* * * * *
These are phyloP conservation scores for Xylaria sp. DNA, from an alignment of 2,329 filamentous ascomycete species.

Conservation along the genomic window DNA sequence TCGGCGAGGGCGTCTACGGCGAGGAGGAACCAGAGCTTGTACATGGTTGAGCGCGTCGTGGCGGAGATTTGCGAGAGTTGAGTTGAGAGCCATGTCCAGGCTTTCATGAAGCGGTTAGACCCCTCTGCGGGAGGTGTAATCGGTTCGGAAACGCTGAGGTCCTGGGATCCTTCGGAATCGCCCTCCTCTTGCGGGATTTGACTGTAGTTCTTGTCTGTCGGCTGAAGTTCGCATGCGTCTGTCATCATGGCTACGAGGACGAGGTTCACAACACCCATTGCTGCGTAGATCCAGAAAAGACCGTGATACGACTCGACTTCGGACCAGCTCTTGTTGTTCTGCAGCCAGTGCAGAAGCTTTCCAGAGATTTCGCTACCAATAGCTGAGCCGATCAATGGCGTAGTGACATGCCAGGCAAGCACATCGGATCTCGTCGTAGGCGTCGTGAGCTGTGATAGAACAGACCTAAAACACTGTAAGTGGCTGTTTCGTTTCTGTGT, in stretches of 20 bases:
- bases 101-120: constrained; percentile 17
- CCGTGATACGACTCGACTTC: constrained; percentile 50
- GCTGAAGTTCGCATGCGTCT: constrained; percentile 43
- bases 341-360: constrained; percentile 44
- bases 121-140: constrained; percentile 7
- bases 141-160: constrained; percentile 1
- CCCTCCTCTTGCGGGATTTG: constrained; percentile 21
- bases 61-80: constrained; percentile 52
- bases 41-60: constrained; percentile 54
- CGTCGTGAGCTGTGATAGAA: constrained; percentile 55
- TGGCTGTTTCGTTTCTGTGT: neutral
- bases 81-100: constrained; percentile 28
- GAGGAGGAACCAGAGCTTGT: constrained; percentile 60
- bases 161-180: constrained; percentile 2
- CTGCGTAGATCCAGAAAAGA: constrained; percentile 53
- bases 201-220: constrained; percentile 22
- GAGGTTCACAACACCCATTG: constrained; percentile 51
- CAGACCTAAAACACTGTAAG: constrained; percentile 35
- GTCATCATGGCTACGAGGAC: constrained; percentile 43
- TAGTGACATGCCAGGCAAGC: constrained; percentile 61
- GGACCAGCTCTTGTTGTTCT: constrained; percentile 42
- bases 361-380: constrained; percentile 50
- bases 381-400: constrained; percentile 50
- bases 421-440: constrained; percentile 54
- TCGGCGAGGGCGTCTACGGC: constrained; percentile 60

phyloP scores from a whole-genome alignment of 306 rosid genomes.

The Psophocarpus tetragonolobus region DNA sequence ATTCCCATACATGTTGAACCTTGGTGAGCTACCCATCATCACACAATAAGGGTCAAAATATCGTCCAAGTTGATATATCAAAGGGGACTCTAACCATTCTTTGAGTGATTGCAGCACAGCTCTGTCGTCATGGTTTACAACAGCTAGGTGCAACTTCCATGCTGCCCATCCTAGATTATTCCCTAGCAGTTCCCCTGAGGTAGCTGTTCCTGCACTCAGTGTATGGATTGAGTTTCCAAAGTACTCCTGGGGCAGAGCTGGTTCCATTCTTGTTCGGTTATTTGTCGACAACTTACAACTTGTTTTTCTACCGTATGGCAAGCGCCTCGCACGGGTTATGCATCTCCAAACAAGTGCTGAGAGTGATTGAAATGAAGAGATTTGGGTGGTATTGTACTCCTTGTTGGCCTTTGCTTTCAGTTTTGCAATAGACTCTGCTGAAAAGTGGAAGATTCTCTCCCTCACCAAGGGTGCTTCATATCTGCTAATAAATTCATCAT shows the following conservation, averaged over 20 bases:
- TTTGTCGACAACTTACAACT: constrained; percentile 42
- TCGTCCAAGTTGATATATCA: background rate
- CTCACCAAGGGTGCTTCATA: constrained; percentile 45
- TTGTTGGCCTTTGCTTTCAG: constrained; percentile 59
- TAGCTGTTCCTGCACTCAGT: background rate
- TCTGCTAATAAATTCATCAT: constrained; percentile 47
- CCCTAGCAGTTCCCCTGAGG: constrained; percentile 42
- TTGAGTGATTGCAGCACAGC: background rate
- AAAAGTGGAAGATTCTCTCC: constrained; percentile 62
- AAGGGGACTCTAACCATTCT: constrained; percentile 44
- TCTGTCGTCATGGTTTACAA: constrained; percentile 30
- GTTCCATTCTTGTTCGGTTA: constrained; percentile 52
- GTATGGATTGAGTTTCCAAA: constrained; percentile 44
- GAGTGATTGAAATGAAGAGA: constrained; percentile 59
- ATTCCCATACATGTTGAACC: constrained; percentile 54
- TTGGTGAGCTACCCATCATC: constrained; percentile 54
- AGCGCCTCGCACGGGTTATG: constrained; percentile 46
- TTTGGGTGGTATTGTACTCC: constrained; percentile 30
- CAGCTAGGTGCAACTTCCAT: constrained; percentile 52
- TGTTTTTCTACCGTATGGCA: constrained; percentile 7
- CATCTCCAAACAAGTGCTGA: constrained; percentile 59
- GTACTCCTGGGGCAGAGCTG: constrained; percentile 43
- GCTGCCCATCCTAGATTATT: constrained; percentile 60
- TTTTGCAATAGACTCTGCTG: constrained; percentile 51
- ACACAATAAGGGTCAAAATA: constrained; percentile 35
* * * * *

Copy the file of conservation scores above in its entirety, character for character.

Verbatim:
These are phyloP conservation scores for Xylaria sp. DNA, from an alignment of 2,329 filamentous ascomycete species.

Conservation along the genomic window DNA sequence TCGGCGAGGGCGTCTACGGCGAGGAGGAACCAGAGCTTGTACATGGTTGAGCGCGTCGTGGCGGAGATTTGCGAGAGTTGAGTTGAGAGCCATGTCCAGGCTTTCATGAAGCGGTTAGACCCCTCTGCGGGAGGTGTAATCGGTTCGGAAACGCTGAGGTCCTGGGATCCTTCGGAATCGCCCTCCTCTTGCGGGATTTGACTGTAGTTCTTGTCTGTCGGCTGAAGTTCGCATGCGTCTGTCATCATGGCTACGAGGACGAGGTTCACAACACCCATTGCTGCGTAGATCCAGAAAAGACCGTGATACGACTCGACTTCGGACCAGCTCTTGTTGTTCTGCAGCCAGTGCAGAAGCTTTCCAGAGATTTCGCTACCAATAGCTGAGCCGATCAATGGCGTAGTGACATGCCAGGCAAGCACATCGGATCTCGTCGTAGGCGTCGTGAGCTGTGATAGAACAGACCTAAAACACTGTAAGTGGCTGTTTCGTTTCTGTGT, in stretches of 20 bases:
- bases 101-120: constrained; percentile 17
- CCGTGATACGACTCGACTTC: constrained; percentile 50
- GCTGAAGTTCGCATGCGTCT: constrained; percentile 43
- bases 341-360: constrained; percentile 44
- bases 121-140: constrained; percentile 7
- bases 141-160: constrained; percentile 1
- CCCTCCTCTTGCGGGATTTG: constrained; percentile 21
- bases 61-80: constrained; percentile 52
- bases 41-60: constrained; percentile 54
- CGTCGTGAGCTGTGATAGAA: constrained; percentile 55
- TGGCTGTTTCGTTTCTGTGT: neutral
- bases 81-100: constrained; percentile 28
- GAGGAGGAACCAGAGCTTGT: constrained; percentile 60
- bases 161-180: constrained; percentile 2
- CTGCGTAGATCCAGAAAAGA: constrained; percentile 53
- bases 201-220: constrained; percentile 22
- GAGGTTCACAACACCCATTG: constrained; percentile 51
- CAGACCTAAAACACTGTAAG: constrained; percentile 35
- GTCATCATGGCTACGAGGAC: constrained; percentile 43
- TAGTGACATGCCAGGCAAGC: constrained; percentile 61
- GGACCAGCTCTTGTTGTTCT: constrained; percentile 42
- bases 361-380: constrained; percentile 50
- bases 381-400: constrained; percentile 50
- bases 421-440: constrained; percentile 54
- TCGGCGAGGGCGTCTACGGC: constrained; percentile 60

phyloP scores from a whole-genome alignment of 306 rosid genomes.

The Psophocarpus tetragonolobus region DNA sequence ATTCCCATACATGTTGAACCTTGGTGAGCTACCCATCATCACACAATAAGGGTCAAAATATCGTCCAAGTTGATATATCAAAGGGGACTCTAACCATTCTTTGAGTGATTGCAGCACAGCTCTGTCGTCATGGTTTACAACAGCTAGGTGCAACTTCCATGCTGCCCATCCTAGATTATTCCCTAGCAGTTCCCCTGAGGTAGCTGTTCCTGCACTCAGTGTATGGATTGAGTTTCCAAAGTACTCCTGGGGCAGAGCTGGTTCCATTCTTGTTCGGTTATTTGTCGACAACTTACAACTTGTTTTTCTACCGTATGGCAAGCGCCTCGCACGGGTTATGCATCTCCAAACAAGTGCTGAGAGTGATTGAAATGAAGAGATTTGGGTGGTATTGTACTCCTTGTTGGCCTTTGCTTTCAGTTTTGCAATAGACTCTGCTGAAAAGTGGAAGATTCTCTCCCTCACCAAGGGTGCTTCATATCTGCTAATAAATTCATCAT shows the following conservation, averaged over 20 bases:
- TTTGTCGACAACTTACAACT: constrained; percentile 42
- TCGTCCAAGTTGATATATCA: background rate
- CTCACCAAGGGTGCTTCATA: constrained; percentile 45
- TTGTTGGCCTTTGCTTTCAG: constrained; percentile 59
- TAGCTGTTCCTGCACTCAGT: background rate
- TCTGCTAATAAATTCATCAT: constrained; percentile 47
- CCCTAGCAGTTCCCCTGAGG: constrained; percentile 42
- TTGAGTGATTGCAGCACAGC: background rate
- AAAAGTGGAAGATTCTCTCC: constrained; percentile 62
- AAGGGGACTCTAACCATTCT: constrained; percentile 44
- TCTGTCGTCATGGTTTACAA: constrained; percentile 30
- GTTCCATTCTTGTTCGGTTA: constrained; percentile 52
- GTATGGATTGAGTTTCCAAA: constrained; percentile 44
- GAGTGATTGAAATGAAGAGA: constrained; percentile 59
- ATTCCCATACATGTTGAACC: constrained; percentile 54
- TTGGTGAGCTACCCATCATC: constrained; percentile 54
- AGCGCCTCGCACGGGTTATG: constrained; percentile 46
- TTTGGGTGGTATTGTACTCC: constrained; percentile 30
- CAGCTAGGTGCAACTTCCAT: constrained; percentile 52
- TGTTTTTCTACCGTATGGCA: constrained; percentile 7
- CATCTCCAAACAAGTGCTGA: constrained; percentile 59
- GTACTCCTGGGGCAGAGCTG: constrained; percentile 43
- GCTGCCCATCCTAGATTATT: constrained; percentile 60
- TTTTGCAATAGACTCTGCTG: constrained; percentile 51
- ACACAATAAGGGTCAAAATA: constrained; percentile 35